Mulch

Mulching, like any other species, is very useful especially in the first years of the plant’s life, because it avoids the growth of spontaneous grass that can compete with lemon for water and nutrients. Furthermore, for this species, mulching is particularly useful for protecting the root system from the winter cold, especially if it is grown in climatic areas at the limit. Then you can spread a nice layer of straw or bark, under which you can put handfuls of natural fertilizer.

Reproduce lemons with layering

A simple and particularly effective technique for reproducing lemon plants starting from the mother plant is the “layering” technique which consists in choosing a one or two-year-old branch and making a ring incision on it. Under the cut, a polyethylene bag is tied, filled with earth, and also tied at the upper end: the branch is thus wrapped in a sleeve of the earth around the cut, and slowly at that point roots are born, which once well-formed will allow to cut the branch from the mother plant. The best time to do this is spring. We can learn more about the topic in the article on how to make lemon layering.

How to prune lemons

lemon plant

Plant shape. Lemons are grown mainly in the globe, a form in which the plant is left free to develop naturally, making fruit-bearing branches also at the bottom.

Pruning work. The lemon does not require systematic pruning, and therefore the cuts are usually linked to special needs, such as the elimination of parts affected by diseases and to aerate particularly dense foliage.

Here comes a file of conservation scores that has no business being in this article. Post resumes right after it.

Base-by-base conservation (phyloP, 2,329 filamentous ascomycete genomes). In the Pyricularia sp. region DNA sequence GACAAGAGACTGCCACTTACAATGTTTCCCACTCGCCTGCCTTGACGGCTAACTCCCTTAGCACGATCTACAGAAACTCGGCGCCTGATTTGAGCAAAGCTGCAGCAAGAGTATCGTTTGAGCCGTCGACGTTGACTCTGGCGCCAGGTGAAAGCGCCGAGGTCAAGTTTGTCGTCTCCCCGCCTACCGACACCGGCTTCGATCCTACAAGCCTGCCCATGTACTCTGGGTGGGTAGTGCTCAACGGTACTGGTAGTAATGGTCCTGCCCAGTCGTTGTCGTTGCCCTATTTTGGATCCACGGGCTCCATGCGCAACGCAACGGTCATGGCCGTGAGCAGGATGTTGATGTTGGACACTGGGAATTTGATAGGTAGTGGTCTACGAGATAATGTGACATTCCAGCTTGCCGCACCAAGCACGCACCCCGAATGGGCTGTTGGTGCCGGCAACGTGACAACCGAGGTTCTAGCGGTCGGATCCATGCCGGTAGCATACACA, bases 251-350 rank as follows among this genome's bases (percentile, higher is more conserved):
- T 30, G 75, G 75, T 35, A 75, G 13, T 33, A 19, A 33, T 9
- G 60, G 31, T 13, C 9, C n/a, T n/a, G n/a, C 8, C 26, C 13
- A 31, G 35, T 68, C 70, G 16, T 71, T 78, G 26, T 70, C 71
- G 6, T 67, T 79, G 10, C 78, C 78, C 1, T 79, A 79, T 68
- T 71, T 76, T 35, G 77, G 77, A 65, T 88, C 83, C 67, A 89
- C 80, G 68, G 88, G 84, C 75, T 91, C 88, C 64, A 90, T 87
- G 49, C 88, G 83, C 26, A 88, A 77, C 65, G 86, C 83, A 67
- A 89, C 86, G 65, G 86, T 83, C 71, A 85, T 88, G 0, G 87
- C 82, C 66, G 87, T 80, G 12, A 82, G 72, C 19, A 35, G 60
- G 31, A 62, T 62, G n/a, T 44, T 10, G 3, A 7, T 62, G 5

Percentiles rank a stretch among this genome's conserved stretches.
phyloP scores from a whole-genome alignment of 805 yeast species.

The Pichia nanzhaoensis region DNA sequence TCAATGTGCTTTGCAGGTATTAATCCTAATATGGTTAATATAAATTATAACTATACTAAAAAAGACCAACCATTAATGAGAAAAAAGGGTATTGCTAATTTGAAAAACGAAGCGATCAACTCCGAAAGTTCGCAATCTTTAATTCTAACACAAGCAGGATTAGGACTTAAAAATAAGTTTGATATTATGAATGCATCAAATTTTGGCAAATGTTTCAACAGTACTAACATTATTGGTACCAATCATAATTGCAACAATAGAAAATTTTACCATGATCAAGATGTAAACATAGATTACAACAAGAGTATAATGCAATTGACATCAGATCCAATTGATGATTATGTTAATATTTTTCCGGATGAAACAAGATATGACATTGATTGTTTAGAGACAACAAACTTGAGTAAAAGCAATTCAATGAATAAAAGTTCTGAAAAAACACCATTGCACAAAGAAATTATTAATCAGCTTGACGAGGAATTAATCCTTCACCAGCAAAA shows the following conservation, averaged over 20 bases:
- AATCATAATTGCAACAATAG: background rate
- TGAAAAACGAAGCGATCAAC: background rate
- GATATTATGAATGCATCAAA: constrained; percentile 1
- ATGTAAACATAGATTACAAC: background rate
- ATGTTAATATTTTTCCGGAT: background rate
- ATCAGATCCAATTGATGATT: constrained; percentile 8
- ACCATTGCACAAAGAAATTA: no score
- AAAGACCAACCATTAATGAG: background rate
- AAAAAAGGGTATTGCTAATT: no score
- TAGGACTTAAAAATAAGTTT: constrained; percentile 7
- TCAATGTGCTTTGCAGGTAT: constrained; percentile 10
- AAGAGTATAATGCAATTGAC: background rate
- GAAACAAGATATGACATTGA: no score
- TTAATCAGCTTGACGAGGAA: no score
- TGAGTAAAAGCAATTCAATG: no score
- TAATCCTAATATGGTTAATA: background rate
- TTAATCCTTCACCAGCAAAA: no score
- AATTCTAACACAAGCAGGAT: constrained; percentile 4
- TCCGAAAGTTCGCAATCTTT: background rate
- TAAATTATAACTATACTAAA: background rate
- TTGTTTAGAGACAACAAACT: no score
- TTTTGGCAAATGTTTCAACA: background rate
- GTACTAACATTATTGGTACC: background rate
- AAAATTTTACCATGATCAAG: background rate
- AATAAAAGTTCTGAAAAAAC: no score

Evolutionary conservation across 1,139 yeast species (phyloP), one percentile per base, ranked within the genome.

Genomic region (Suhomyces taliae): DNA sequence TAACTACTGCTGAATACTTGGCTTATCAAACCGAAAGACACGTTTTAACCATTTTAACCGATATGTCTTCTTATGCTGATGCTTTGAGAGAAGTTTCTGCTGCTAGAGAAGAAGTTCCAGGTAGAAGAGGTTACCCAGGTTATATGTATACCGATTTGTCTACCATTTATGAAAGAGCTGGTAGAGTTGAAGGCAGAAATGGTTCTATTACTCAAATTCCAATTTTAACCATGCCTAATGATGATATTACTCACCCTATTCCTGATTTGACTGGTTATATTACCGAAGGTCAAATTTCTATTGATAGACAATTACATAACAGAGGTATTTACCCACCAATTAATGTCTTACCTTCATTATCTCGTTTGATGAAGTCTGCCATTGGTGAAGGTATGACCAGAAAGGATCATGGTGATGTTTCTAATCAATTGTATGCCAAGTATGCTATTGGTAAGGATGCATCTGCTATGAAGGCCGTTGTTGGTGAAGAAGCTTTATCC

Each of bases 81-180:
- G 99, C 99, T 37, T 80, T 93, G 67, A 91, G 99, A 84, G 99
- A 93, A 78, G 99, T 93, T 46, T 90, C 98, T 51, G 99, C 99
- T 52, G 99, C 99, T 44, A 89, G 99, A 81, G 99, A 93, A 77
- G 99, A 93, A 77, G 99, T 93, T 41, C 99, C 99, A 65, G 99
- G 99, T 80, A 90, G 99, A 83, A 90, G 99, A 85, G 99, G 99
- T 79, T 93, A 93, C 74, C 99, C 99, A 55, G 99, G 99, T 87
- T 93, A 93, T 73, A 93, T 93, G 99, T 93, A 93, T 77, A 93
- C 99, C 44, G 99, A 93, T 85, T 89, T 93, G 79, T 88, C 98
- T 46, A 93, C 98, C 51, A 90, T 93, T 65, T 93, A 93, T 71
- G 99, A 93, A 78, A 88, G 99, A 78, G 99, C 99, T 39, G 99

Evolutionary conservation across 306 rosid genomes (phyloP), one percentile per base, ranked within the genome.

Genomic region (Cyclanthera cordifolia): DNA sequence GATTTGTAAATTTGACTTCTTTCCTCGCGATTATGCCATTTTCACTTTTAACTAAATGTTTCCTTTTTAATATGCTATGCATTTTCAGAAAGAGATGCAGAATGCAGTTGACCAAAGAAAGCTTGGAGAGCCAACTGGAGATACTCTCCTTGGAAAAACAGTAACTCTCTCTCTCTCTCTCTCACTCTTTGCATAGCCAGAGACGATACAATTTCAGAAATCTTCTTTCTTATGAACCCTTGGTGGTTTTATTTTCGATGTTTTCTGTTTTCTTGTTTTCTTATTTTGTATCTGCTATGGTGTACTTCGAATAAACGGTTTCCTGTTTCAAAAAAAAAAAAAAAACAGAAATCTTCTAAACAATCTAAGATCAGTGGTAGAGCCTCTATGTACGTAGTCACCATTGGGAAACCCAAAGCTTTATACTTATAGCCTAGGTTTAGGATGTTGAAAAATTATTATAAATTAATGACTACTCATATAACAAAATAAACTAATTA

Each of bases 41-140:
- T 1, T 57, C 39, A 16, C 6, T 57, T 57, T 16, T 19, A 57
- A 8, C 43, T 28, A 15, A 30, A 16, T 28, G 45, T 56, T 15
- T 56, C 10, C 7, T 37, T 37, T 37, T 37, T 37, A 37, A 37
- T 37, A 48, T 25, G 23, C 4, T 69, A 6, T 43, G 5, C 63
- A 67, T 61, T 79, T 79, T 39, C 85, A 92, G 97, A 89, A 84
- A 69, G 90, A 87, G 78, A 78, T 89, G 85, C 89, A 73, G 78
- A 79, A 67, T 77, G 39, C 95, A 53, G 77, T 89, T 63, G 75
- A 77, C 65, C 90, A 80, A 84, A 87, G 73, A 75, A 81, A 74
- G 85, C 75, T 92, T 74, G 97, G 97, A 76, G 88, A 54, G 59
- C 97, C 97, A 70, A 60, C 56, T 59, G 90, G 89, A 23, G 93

Diseases of lemon

There are some diseases that affect citrus fruits in general and others that mainly affect lemon. There are solutions with low environmental impact and in organic cultivation, those are chosen, always starting from appropriate preventive practices, such as adequate nutrition, without excesses, the lightening of the foliage if too thick and irrigation only under the foliage, which does not wet the aerial part.

The dry sore

It is a fungal disease that affects the internal conducting vessels leading to the desiccation of the plant or even just a part. Defending this disease from lemon sores, even chemicals has always been difficult, so much so that the only real solution is genetic resistance, and therefore the choice of resistant or tolerant varieties.

Bacteriosis

The bacterial attack can be recognized because it creates depressed red-brown spots on the branches, from which a rubbery exudate comes out and rounded spots can also form on the fruits. This pathology must be prevented with normal precautions, such as adequate pruning and balanced nutrition, while in the event of a strong attack it can be treated with green copper.

The Tristeza

Tristeza is a virus that appeared in recent years, the subject of a mandatory control decree. Since it caused a lot of damage to citrus groves, the institutions intervened by allocating funds. First of all, the nurseries that sell lemon seedlings must be able to guarantee that these are healthy, then if the disease occurs, and it is noticed by the progressive deterioration and defoliation of the plant, all the specimens involved must be eliminated and burned, then disinfecting the tools used. The virus is transmitted by aphids and therefore the real fight against the disease starts with the control of these insects.

Harmful insects

Even the defense against harmful insects can be carried out with ecological but at the same time effective methods.

Mealybugs

There are various species of scale insects that specialize in attacking citrus fruits in particular, such as the Planococcus citri, which settles mainly around the petiole of the fruit and removes lymph by dirtying it with honeydew and the typical floury substance; in addition, there are the Icerya (Icerya purchasi) which attacks above all the underside of the leaves, the cochineal half peppercorn, the gray cochineal, and the red cochineal.

While on large areas it makes sense to carry out the real biological fight, that is with the launch of antagonistic insects, for a few plants it is possible to treat with mineral oils, also allowed in organic farming, and by spraying fern macerates.